Crowdsourced Morality Could Determine the Ethics of Artificial Intelligence

Dom Galeon in Futurism: “As artificial intelligence (AI) development progresses, experts have begun considering how best to give an AI system an ethical or moral backbone. A popular idea is to teach AI to behave ethically by learning from decisions made by the average person.

To test this assumption, researchers from MIT created the Moral Machine. Visitors to the website were asked to make choices regarding what an autonomous vehicle should do when faced with rather gruesome scenarios. For example, if a driverless car was being forced toward pedestrians, should it run over three adults to spare two children? Save a pregnant woman at the expense of an elderly man?

The Moral Machine was able to collect a huge swath of this data from random people, so Ariel Procaccia from Carnegie Mellon University’s computer science department decided to put that data to work.

In a new study published online, he and Iyad Rahwan — one of the researchers behind the Moral Machine — taught an AI using the Moral Machine’s dataset. Then, they asked the system to predict how humans would want a self-driving car to react in similar but previously untested scenarios….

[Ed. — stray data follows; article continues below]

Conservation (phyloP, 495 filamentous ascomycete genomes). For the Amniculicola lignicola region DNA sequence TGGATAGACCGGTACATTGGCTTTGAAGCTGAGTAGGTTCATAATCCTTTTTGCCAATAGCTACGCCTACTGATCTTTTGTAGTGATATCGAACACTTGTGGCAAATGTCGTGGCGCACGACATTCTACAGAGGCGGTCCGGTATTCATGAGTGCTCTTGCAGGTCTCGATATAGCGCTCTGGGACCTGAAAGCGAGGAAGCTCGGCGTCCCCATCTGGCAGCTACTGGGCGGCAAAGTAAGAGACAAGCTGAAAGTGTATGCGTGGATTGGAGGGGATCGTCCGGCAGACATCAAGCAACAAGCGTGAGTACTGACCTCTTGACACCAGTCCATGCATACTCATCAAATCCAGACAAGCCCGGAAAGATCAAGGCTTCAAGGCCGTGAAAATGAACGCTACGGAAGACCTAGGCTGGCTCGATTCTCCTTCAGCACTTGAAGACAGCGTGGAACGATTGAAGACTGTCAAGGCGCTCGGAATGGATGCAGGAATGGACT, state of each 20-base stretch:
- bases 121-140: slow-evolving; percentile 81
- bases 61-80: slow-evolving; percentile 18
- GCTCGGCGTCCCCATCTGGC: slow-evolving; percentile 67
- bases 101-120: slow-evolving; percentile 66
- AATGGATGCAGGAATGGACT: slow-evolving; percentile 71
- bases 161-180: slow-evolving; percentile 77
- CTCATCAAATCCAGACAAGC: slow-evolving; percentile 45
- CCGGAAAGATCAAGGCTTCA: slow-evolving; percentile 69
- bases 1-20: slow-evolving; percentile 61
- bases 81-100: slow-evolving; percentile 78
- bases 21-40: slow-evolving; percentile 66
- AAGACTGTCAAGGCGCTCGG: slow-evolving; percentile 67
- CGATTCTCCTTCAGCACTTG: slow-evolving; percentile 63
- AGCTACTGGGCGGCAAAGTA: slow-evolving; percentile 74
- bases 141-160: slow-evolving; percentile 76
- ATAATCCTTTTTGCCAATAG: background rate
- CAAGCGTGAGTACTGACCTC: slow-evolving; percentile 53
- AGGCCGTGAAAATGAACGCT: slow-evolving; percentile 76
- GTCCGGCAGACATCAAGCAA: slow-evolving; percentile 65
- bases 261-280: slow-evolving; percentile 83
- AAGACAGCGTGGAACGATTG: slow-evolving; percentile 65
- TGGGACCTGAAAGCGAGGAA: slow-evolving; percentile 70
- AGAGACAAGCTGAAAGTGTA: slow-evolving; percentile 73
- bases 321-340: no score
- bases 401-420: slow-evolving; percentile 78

This idea of having to choose between two morally problematic outcomes isn’t new. Ethicists even have a name for it: the double-effect. However, having to apply the concept to an artificially intelligent system is something humankind has never had to do before, and numerous experts have shared their opinions on how best to go about it.

OpenAI co-chairman Elon Musk believes that creating an ethical AI is a matter of coming up with clear guidelines or policies to govern development, and governments and institutions are slowly heeding Musk’s call. Germany, for example, crafted the world’s first ethical guidelines for self-driving cars. Meanwhile, Google parent company Alphabet’s AI DeepMind now has an ethics and society unit.

Other experts, including a team of researchers from Duke University, think that the best way to move forward is to create a “general framework” that describes how AI will make ethical decisions….(More)”.